This Is How Facebook Decides What Appears in Your News Feed

Pin It
Pin It
Ever wonder exactly how Facebook manages your News Feed? We know it orders things based on what it thinks you'll like - but isn't that a pretty big job for a computer?

At the Techonomy conference earlier this week, Facebook Director of Product Adam Mosseri explained exactly what goes into that process, and it's a lot more complicated than we could have ever expected. Adam says that the average person has the potential to see about 2,000 Facebook posts a day, but probably only sees about 200. As PC Mag writes:

"Mosseri said the company uses a blend of automated ranking and manual curation by individual users to determine the feed. At the heart of this is a ranking algorithm that looks at all the content it could show, and determines what to show based on the things you like."

However, Adam says that they are always trying to improve the success rate of the algorithm to pick posts you'll like, and that they take into account three goals when they are deciding how relevant a piece of content is: First, to connect you with friends and family, second, to provide information about the world around you and third, to entertain.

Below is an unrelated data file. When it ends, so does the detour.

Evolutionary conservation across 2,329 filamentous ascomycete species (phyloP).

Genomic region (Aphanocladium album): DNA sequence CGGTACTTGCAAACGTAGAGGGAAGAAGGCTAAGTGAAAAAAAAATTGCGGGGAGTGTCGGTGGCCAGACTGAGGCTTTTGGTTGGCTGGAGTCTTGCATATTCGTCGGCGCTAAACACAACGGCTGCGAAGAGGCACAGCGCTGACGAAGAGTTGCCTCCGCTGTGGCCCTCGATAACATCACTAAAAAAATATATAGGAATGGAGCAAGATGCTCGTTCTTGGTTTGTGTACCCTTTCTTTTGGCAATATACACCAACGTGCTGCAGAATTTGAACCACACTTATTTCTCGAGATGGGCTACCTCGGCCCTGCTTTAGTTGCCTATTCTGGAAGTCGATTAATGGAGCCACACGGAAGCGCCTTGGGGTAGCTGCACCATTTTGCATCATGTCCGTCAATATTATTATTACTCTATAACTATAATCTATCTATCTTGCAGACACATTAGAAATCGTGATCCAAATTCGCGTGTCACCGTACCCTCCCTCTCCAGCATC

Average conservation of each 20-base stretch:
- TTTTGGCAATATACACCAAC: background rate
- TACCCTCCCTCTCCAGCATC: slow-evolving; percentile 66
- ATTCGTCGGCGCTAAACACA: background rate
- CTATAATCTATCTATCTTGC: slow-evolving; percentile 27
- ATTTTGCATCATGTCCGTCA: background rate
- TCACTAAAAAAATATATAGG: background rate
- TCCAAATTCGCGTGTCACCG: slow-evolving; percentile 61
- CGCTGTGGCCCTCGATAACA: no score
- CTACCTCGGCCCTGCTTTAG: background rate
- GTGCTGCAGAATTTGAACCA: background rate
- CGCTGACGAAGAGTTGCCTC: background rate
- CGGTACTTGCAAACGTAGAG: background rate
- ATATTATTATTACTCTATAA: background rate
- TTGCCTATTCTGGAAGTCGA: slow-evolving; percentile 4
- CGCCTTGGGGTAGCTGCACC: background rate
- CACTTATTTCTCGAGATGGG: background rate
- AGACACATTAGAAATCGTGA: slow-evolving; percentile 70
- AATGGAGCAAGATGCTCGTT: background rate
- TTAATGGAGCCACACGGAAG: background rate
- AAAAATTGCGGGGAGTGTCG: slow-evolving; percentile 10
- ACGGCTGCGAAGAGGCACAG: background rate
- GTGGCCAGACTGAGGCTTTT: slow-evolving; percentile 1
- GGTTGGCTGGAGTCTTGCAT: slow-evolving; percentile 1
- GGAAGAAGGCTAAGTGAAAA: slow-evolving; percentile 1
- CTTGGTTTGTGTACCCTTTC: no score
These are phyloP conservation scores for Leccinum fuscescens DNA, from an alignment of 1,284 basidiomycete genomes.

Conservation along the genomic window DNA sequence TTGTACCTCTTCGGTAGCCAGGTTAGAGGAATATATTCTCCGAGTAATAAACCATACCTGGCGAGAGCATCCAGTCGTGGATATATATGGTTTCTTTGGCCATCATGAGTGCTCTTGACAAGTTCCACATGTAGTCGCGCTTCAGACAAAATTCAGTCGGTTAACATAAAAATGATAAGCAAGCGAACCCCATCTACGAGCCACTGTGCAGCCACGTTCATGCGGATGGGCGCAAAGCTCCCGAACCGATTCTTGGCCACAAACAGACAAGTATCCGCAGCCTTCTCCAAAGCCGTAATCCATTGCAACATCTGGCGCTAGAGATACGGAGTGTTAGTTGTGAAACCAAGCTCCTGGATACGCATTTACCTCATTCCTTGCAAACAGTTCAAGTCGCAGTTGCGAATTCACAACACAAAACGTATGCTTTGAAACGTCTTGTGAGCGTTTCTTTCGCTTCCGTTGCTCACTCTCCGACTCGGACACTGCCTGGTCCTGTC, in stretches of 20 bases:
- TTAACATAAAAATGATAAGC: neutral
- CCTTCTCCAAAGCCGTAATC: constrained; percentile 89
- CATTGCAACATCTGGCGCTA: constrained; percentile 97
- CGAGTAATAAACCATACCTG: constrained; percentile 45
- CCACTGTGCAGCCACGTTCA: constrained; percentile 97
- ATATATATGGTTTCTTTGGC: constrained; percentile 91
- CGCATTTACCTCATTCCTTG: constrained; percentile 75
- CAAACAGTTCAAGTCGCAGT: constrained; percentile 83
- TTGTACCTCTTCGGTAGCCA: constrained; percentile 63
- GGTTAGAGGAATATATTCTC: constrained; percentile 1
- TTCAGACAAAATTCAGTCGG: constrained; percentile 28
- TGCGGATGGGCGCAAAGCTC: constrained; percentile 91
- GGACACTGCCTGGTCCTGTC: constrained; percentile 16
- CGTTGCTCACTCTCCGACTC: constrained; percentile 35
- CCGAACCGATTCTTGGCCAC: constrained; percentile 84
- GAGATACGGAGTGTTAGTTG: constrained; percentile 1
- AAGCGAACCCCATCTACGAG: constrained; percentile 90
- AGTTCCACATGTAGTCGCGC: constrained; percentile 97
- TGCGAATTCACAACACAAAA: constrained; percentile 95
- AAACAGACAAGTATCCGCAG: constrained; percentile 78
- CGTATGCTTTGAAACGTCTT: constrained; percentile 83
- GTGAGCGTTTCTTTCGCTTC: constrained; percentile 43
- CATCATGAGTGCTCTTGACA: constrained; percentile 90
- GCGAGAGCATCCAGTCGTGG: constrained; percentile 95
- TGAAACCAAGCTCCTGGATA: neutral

When it's ranking content, Facebook ranks content based on whether you like, comment, share or spend time with a post. There is also a "feed quality control" panel scattered across the world that manually ranks stories, which Facebook then compares against the algorithm rankings.


The bottom line is that your Facebook friends are the most important thing in determining what you see in your Facebook News Feed. So if you want to take some control over what you see, just unfollow people - they won't get a notification or anything!


Follow Cambio


Join Our Newsletter
Stay fetch. Sign up for The Cray, our daily roundup of all things buzzworthy. From Kylie Jenner's trendsetting style (btw, puberty goals AF) to life-changing tech news (tweeting an emoji to order a pizza #YES), The Cray is all you need to impress the squad.
Privacy Terms